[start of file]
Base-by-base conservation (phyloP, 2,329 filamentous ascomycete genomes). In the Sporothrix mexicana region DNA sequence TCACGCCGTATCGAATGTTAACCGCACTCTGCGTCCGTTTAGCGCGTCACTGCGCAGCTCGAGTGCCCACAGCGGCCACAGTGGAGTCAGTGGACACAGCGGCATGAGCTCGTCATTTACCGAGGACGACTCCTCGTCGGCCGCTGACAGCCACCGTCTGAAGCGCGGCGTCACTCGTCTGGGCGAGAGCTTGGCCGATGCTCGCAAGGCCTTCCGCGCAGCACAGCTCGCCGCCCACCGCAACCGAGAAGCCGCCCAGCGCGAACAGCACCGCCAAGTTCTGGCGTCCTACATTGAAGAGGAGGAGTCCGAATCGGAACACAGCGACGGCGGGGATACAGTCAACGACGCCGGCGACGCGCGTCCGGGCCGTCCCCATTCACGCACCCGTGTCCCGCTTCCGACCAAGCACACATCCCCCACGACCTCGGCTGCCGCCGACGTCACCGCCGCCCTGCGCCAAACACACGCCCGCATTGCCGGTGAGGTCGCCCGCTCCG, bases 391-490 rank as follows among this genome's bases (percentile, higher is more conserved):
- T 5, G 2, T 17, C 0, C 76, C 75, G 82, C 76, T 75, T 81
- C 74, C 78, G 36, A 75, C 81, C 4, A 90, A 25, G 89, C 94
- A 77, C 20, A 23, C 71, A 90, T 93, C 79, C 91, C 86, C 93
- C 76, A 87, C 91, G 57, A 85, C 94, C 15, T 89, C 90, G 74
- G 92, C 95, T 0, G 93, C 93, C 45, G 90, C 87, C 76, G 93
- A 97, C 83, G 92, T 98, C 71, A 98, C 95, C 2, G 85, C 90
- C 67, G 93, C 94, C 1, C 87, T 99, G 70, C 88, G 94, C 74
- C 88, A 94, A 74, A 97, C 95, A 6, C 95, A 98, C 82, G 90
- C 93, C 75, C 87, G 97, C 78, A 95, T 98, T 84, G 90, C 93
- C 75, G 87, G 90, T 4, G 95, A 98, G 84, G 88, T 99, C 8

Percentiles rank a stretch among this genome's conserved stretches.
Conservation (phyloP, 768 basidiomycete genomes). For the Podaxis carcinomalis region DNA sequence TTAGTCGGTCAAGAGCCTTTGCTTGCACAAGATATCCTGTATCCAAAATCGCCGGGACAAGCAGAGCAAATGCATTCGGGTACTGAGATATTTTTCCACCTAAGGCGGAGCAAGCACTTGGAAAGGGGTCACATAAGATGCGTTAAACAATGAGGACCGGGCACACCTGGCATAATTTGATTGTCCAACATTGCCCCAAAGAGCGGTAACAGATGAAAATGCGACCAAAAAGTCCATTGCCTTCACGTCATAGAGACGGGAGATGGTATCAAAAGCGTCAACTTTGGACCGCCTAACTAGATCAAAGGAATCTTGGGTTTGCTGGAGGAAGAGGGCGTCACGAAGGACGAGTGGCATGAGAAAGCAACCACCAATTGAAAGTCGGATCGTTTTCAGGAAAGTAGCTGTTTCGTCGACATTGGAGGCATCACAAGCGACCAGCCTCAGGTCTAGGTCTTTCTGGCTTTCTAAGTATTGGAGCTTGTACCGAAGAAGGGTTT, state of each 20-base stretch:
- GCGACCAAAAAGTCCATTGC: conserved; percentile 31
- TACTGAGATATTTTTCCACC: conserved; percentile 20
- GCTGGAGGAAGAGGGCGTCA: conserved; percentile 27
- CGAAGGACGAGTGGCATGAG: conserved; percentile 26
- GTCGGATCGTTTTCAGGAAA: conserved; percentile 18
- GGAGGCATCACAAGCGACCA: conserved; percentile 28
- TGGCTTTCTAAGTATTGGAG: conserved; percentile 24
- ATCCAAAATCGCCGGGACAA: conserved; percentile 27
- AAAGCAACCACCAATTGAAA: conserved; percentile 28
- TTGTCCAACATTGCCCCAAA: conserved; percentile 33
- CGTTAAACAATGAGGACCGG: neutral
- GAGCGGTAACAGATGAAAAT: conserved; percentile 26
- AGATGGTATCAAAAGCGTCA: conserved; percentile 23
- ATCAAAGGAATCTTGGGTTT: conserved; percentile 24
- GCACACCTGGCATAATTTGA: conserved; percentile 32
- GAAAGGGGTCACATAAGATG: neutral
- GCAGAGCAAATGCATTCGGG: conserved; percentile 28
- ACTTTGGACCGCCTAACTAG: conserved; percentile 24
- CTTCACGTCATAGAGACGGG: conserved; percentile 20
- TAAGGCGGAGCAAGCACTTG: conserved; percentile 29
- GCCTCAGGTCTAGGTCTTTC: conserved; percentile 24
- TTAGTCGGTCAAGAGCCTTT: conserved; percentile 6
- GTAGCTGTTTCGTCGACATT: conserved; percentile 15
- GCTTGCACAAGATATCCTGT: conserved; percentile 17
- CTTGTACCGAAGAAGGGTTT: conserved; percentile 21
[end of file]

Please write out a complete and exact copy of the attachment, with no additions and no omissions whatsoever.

Base-by-base conservation (phyloP, 2,329 filamentous ascomycete genomes). In the Sporothrix mexicana region DNA sequence TCACGCCGTATCGAATGTTAACCGCACTCTGCGTCCGTTTAGCGCGTCACTGCGCAGCTCGAGTGCCCACAGCGGCCACAGTGGAGTCAGTGGACACAGCGGCATGAGCTCGTCATTTACCGAGGACGACTCCTCGTCGGCCGCTGACAGCCACCGTCTGAAGCGCGGCGTCACTCGTCTGGGCGAGAGCTTGGCCGATGCTCGCAAGGCCTTCCGCGCAGCACAGCTCGCCGCCCACCGCAACCGAGAAGCCGCCCAGCGCGAACAGCACCGCCAAGTTCTGGCGTCCTACATTGAAGAGGAGGAGTCCGAATCGGAACACAGCGACGGCGGGGATACAGTCAACGACGCCGGCGACGCGCGTCCGGGCCGTCCCCATTCACGCACCCGTGTCCCGCTTCCGACCAAGCACACATCCCCCACGACCTCGGCTGCCGCCGACGTCACCGCCGCCCTGCGCCAAACACACGCCCGCATTGCCGGTGAGGTCGCCCGCTCCG, bases 391-490 rank as follows among this genome's bases (percentile, higher is more conserved):
- T 5, G 2, T 17, C 0, C 76, C 75, G 82, C 76, T 75, T 81
- C 74, C 78, G 36, A 75, C 81, C 4, A 90, A 25, G 89, C 94
- A 77, C 20, A 23, C 71, A 90, T 93, C 79, C 91, C 86, C 93
- C 76, A 87, C 91, G 57, A 85, C 94, C 15, T 89, C 90, G 74
- G 92, C 95, T 0, G 93, C 93, C 45, G 90, C 87, C 76, G 93
- A 97, C 83, G 92, T 98, C 71, A 98, C 95, C 2, G 85, C 90
- C 67, G 93, C 94, C 1, C 87, T 99, G 70, C 88, G 94, C 74
- C 88, A 94, A 74, A 97, C 95, A 6, C 95, A 98, C 82, G 90
- C 93, C 75, C 87, G 97, C 78, A 95, T 98, T 84, G 90, C 93
- C 75, G 87, G 90, T 4, G 95, A 98, G 84, G 88, T 99, C 8

Percentiles rank a stretch among this genome's conserved stretches.
Conservation (phyloP, 768 basidiomycete genomes). For the Podaxis carcinomalis region DNA sequence TTAGTCGGTCAAGAGCCTTTGCTTGCACAAGATATCCTGTATCCAAAATCGCCGGGACAAGCAGAGCAAATGCATTCGGGTACTGAGATATTTTTCCACCTAAGGCGGAGCAAGCACTTGGAAAGGGGTCACATAAGATGCGTTAAACAATGAGGACCGGGCACACCTGGCATAATTTGATTGTCCAACATTGCCCCAAAGAGCGGTAACAGATGAAAATGCGACCAAAAAGTCCATTGCCTTCACGTCATAGAGACGGGAGATGGTATCAAAAGCGTCAACTTTGGACCGCCTAACTAGATCAAAGGAATCTTGGGTTTGCTGGAGGAAGAGGGCGTCACGAAGGACGAGTGGCATGAGAAAGCAACCACCAATTGAAAGTCGGATCGTTTTCAGGAAAGTAGCTGTTTCGTCGACATTGGAGGCATCACAAGCGACCAGCCTCAGGTCTAGGTCTTTCTGGCTTTCTAAGTATTGGAGCTTGTACCGAAGAAGGGTTT, state of each 20-base stretch:
- GCGACCAAAAAGTCCATTGC: conserved; percentile 31
- TACTGAGATATTTTTCCACC: conserved; percentile 20
- GCTGGAGGAAGAGGGCGTCA: conserved; percentile 27
- CGAAGGACGAGTGGCATGAG: conserved; percentile 26
- GTCGGATCGTTTTCAGGAAA: conserved; percentile 18
- GGAGGCATCACAAGCGACCA: conserved; percentile 28
- TGGCTTTCTAAGTATTGGAG: conserved; percentile 24
- ATCCAAAATCGCCGGGACAA: conserved; percentile 27
- AAAGCAACCACCAATTGAAA: conserved; percentile 28
- TTGTCCAACATTGCCCCAAA: conserved; percentile 33
- CGTTAAACAATGAGGACCGG: neutral
- GAGCGGTAACAGATGAAAAT: conserved; percentile 26
- AGATGGTATCAAAAGCGTCA: conserved; percentile 23
- ATCAAAGGAATCTTGGGTTT: conserved; percentile 24
- GCACACCTGGCATAATTTGA: conserved; percentile 32
- GAAAGGGGTCACATAAGATG: neutral
- GCAGAGCAAATGCATTCGGG: conserved; percentile 28
- ACTTTGGACCGCCTAACTAG: conserved; percentile 24
- CTTCACGTCATAGAGACGGG: conserved; percentile 20
- TAAGGCGGAGCAAGCACTTG: conserved; percentile 29
- GCCTCAGGTCTAGGTCTTTC: conserved; percentile 24
- TTAGTCGGTCAAGAGCCTTT: conserved; percentile 6
- GTAGCTGTTTCGTCGACATT: conserved; percentile 15
- GCTTGCACAAGATATCCTGT: conserved; percentile 17
- CTTGTACCGAAGAAGGGTTT: conserved; percentile 21